We were soon on our way to Ankara in a "blue" bus. We were taken to the US billets in Ankara where we were told we would only be there temporarily and that the water is only on for showers from 7 9 PM
West to Istanbul
Dependents Assistance Center. On the right it reads "Dependents Assistance Center" and on the left it reads "Dikkat Girmek Yasaktir" (Attention: To go is prohibited." (Click to enlarge)
In a few days we were on our way to Istanbul in a Turkish bus with a Turkish driver. We took the (Turkiye Cumhurietin No.1) main highway to Istanbul (Kadikoy). It was a hot, dusty bumpy ride over a mostly dirt highway under construction that took us all day. We finally arrived at our destination in Kadikoy. It was an Ottoman Empire generals summer estate (actually in Bostanci near Fenerbahçe).
If you look closely you can see an antennae on top of the building. We stayed here a few days on the second floor of the building, on cots, until we found permanent housing. We were on per diem in Istanbul for this TUSLOG assignment. There are many memories here. There was a great private beach on the Sea of Marmara. We would swim and snorkel often here. We met Nimet at this beach. She was a Turkish girl who attended The Robert College and was the baby sitter for a Captain and his wife. She spoke English very well and helped us to learn and speak Turkish. As linguists we bought several books and studied hard to learn to speak Turkish. You cant believe the advantage that gave us in this country. It also helped us to assimilate and learn the culture more than most. Shortly after we arrived the noncoms took up a collection (club fees) to build a members club on the third floor. They put in a bar, tables and chairs, a card room, jukebox, and slot machines. I dont know how they were able to procure these but it turned out to be a big success. This was a meeting place for personnel traveling through Istanbul. Some guys even brought dates to the club. When it closed in 1958, the proceeds were used to throw a big party at the Hilton Hotel, the newest and most modern hotel in Istanbul. We rented the entire nightclub for dinner and hired class acts from Europe including Apache dancers, Flamenco dancers and circus acts.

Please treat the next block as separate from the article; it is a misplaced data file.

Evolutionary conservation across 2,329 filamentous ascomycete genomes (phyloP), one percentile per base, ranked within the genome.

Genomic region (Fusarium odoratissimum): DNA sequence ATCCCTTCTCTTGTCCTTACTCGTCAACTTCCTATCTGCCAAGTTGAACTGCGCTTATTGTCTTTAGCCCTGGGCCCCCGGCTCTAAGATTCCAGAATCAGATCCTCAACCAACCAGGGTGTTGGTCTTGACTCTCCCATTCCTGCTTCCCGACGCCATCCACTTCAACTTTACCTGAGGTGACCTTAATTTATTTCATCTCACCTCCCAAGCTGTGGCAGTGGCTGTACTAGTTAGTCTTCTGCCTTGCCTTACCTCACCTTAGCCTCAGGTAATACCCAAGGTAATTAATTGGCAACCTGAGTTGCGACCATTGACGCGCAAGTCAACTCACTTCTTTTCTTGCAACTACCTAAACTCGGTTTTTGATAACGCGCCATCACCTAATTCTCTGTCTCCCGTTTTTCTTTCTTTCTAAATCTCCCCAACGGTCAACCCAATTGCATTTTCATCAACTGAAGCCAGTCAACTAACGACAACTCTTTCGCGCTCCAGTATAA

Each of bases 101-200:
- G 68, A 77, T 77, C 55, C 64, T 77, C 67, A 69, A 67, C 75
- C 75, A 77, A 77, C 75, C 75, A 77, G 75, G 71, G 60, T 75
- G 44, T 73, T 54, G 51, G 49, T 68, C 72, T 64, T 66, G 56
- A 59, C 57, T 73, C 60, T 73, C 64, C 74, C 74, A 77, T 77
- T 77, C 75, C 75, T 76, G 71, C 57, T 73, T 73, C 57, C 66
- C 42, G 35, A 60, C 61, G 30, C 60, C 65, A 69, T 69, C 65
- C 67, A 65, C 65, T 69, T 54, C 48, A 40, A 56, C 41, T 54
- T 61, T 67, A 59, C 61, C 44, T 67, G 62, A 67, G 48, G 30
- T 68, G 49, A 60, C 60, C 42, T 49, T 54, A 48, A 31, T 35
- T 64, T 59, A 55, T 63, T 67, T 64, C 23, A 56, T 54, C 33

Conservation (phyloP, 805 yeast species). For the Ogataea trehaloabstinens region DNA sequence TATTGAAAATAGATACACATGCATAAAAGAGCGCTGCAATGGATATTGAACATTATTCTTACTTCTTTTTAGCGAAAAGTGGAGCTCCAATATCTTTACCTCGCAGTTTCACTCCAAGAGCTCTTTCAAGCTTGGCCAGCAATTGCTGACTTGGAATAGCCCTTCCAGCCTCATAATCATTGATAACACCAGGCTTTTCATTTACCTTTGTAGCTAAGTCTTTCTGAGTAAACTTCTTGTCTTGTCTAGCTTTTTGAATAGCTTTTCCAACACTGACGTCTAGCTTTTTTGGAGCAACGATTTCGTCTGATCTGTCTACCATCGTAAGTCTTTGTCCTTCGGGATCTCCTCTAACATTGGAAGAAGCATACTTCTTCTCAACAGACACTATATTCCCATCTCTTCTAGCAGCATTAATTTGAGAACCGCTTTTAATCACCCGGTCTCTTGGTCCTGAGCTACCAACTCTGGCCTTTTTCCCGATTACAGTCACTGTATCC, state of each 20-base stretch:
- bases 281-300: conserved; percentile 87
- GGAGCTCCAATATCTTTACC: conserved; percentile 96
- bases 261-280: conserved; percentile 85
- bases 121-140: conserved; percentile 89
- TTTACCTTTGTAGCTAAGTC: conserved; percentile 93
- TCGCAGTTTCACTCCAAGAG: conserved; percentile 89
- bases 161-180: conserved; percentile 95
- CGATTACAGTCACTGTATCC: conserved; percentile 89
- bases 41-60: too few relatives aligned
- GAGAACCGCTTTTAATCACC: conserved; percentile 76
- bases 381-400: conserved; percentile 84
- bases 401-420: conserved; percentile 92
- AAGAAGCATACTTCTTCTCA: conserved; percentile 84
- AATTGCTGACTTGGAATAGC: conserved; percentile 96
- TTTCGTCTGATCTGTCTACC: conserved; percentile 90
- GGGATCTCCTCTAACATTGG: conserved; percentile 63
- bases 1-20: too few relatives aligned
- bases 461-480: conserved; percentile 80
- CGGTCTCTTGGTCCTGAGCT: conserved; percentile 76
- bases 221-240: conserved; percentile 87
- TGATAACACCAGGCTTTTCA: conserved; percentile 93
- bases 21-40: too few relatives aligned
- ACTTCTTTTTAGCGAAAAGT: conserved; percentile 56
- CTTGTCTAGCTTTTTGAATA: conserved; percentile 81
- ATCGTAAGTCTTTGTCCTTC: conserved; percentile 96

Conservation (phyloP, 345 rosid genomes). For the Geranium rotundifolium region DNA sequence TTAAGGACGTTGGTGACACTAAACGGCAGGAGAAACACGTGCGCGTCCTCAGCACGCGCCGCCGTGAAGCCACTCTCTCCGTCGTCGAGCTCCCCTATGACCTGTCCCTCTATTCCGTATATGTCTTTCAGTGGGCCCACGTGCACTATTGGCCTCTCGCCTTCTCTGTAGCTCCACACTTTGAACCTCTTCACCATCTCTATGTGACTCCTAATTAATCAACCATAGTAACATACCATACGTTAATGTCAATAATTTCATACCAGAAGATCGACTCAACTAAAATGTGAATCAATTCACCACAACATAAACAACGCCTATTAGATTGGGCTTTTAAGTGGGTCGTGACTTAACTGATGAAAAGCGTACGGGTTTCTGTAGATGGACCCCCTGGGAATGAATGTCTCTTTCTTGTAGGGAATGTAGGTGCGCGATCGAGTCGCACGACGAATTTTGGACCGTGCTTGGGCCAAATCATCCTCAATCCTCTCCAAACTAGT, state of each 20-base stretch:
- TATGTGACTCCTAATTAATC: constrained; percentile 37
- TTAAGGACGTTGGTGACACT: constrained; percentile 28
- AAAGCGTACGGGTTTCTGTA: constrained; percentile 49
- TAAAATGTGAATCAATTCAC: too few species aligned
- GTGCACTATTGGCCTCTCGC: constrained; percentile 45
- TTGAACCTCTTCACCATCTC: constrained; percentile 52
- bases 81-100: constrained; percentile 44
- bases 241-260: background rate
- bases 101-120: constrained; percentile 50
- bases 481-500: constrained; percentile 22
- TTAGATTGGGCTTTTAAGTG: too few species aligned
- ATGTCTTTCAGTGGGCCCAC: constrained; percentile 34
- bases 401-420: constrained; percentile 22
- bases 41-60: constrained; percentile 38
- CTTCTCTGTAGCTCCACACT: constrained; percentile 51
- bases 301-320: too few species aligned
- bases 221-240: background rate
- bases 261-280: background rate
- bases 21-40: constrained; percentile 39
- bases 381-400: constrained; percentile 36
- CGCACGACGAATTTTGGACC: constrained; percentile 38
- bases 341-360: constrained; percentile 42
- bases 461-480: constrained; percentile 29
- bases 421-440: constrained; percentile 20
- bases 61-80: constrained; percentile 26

Rented House in Kadikoy Click to enlarge.
Some guys went off to boarding houses in the area but we were really lucky and rented a 2-bedroom house in the area and hired a maid for cleaning and laundry.
Skip Wagner, Jerry Sullivan, Bob Cronin and I stayed here. It was walking distance to headquarters (DAC). We would sometimes cook our own dinners here. I particularly remember a Thanksgiving dinner that we cooked. We bought the chicken from the chicken man who herds the chickens down the street. (And this was a reasonably fashionable street). After selecting the chicken, we took it up to the local butcher who dressed and cleaned the chicken. Since we spoke Turkish, we could do things as the locals would. Then we built a wood fire in the stove in the kitchen and roasted the chicken, taking time out to baste the chicken with wine and sip some along the way. It wasnt like home but it was American food with mashed potatoes and gravy.